Handling the flow of growing amounts of messy data from multiple sources throughout the enterprise is a complex process. Whether moving transactional data so that it can be reported upon, migrating application data from old systems to new ones, or integrating data from external suppliers or partners, the reliable management of data streams can present a challenge to IT organizations. Because these movements of data can be scheduled on a regular basis or executed based on specific triggers, ETL and data warehousing processes inherently lend themselves to automation. Automation brings a host of benefits to these processes including faster delivery times, improved productivity, reduced cost, decreased risk of error, and higher levels of data quality, among others. But the automation tools commonly available often don’t provide the flexibility that is needed for granular and end-to-end automation. For most organizations a different approach, a unified workload automation solution, is needed to achieve all the benefits that automation can provide.
The Challenge of Data Overload
Data moves through organizations in a constant state, going from one individual, department, or office to the next. As new and different data sources like social media and wearables become part of the data pool that businesses collect and analyze for decision-making, data warehousing processes are becoming increasingly complex.
Back in 1930, economist John Maynard Keynes predicted that the working week would be cut to 15 hours as technology advanced and living standards rose. But despite the technological innovation over the past 85 years, people are working longer hours and taking fewer vacations than ever before.
Similarly, despite the advances made in the computing industry, IT is more pressed for time than ever before. The sheer number of technologies, applications, and products that IT organizations must maintain and update has surged over the years. In fact, according to research by Gartner, most large organizations have more than three workload automation tools implemented in their environment.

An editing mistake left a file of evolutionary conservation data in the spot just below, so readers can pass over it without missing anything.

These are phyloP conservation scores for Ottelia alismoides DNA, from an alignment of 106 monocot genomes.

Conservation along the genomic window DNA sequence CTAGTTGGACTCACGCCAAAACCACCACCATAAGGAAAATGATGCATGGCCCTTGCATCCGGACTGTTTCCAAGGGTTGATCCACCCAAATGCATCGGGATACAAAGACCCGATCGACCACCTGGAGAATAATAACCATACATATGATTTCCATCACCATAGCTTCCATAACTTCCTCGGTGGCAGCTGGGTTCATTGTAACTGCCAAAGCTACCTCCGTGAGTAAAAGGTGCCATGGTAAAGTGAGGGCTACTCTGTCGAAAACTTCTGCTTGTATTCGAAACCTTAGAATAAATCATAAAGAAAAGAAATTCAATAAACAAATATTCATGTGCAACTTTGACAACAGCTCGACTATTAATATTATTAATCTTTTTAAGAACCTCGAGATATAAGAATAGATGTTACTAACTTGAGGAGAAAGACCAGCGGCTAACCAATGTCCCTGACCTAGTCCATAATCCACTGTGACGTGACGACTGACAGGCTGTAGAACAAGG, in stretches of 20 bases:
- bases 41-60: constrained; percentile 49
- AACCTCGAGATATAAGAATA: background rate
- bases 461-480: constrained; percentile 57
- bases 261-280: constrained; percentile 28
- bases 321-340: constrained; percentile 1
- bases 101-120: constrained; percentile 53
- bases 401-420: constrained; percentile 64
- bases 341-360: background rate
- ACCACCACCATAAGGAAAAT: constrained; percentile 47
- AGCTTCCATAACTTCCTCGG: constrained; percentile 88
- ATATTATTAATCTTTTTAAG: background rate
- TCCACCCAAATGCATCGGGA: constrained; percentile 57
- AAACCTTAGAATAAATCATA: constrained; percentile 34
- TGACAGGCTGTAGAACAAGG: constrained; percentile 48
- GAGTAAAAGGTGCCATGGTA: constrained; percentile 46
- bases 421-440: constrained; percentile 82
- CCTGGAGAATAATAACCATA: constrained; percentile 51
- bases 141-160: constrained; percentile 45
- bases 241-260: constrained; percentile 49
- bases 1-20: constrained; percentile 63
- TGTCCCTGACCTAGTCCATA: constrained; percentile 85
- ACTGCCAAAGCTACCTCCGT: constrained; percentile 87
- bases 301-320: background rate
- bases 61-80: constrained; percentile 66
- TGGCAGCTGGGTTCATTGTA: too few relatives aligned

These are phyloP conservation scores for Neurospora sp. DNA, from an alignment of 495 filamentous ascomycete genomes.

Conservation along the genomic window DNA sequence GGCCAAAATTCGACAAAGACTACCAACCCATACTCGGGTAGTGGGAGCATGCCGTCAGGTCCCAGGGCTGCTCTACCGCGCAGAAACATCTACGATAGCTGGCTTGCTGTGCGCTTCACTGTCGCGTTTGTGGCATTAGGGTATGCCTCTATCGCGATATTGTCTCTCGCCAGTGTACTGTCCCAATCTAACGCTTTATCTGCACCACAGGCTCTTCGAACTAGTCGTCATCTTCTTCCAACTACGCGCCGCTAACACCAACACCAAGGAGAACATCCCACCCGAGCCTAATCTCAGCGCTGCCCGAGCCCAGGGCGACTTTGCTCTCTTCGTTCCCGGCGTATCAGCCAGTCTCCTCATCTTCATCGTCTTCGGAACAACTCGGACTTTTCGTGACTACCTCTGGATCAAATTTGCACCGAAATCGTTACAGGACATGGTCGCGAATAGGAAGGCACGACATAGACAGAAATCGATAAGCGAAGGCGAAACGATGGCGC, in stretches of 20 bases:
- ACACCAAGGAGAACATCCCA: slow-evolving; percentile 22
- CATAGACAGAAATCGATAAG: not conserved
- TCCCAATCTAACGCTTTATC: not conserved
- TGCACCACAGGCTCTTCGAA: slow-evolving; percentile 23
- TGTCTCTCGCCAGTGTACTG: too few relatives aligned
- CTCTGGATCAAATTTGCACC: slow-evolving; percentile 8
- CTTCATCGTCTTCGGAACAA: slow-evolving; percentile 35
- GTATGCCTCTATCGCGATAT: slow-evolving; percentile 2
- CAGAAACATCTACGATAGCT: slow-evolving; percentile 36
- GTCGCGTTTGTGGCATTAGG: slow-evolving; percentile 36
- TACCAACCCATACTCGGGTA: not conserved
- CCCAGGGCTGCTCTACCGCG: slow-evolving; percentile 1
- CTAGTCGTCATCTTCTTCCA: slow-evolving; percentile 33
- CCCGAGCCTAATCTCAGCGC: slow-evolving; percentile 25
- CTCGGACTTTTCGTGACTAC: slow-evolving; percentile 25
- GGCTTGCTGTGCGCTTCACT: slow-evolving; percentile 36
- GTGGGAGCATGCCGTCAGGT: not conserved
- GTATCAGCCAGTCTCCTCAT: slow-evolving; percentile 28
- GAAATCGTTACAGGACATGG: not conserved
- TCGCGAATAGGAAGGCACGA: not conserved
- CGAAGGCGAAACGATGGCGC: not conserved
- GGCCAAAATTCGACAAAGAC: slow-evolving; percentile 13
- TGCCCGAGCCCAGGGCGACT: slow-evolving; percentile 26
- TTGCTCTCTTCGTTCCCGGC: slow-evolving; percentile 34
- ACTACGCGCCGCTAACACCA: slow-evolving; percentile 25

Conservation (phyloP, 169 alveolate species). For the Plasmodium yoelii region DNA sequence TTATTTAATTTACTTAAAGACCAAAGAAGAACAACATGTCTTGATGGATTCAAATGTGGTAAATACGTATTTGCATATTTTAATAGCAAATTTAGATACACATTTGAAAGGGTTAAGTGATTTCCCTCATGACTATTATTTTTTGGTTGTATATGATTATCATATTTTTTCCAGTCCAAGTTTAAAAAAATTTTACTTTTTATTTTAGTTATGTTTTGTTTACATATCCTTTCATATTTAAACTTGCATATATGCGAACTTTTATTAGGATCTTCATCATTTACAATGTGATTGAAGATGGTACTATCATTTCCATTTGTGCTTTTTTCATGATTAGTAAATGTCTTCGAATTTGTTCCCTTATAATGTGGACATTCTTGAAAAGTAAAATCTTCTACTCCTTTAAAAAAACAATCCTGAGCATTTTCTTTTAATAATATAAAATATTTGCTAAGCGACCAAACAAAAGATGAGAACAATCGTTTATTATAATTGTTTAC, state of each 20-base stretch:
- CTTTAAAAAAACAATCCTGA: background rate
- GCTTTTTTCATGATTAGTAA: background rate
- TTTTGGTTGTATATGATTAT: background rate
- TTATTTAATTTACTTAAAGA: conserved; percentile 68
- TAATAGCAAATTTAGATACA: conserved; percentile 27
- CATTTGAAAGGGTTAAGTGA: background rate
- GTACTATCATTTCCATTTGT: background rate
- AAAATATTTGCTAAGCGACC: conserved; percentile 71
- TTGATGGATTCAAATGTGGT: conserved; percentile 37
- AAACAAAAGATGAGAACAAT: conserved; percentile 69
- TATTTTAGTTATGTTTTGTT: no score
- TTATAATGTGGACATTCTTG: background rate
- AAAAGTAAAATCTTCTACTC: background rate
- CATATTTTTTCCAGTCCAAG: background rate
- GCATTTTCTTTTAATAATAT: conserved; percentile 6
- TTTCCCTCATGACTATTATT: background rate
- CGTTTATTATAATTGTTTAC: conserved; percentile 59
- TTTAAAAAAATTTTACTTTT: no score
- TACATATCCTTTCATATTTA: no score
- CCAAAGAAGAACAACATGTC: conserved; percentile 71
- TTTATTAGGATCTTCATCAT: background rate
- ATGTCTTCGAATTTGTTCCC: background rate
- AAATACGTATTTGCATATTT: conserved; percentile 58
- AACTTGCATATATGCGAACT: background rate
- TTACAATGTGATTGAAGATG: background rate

We had the opportunity to talk with many PowerCenter users at Informatica World in Las Vegas in May and they shared a lot of information about their IT Automation requirements, at the application and enterprise level, and how it could be improved. Application vendors, as we have previously addressed in our earlier posting, focus their resources (money and time) in developing the core capabilities of their products rather than enhancing their solutions with a robust automation system necessary to address today’s business and operational requirements.
In recent years, the democratization of analytic, reporting and BI solutions has become a driving force in the growing complexity of data integration and data warehousing models. Add to the equation the growing complexity and volume of information thanks to Big Data, and it’s no surprise that the underlying ETL and data warehousing processes to integrate and access data from multiple sources is becoming increasingly complex.
Attending Informatica World presents the opportunity to speak with IT professionals about one of the strongest use cases for job scheduling and workload automation: the end-to-end automation of ETL, data warehousing and business intelligence (BI) processes.
Last month Gartner announced the retirement of the Magic Quadrant for Workload Automation. The announcement has created significant buzz amongst various social media channels, such as LinkedIn’s Enterprise Job Scheduling & Workload Automation group. Here’s the opening summary courtesy of the Gartner announcement: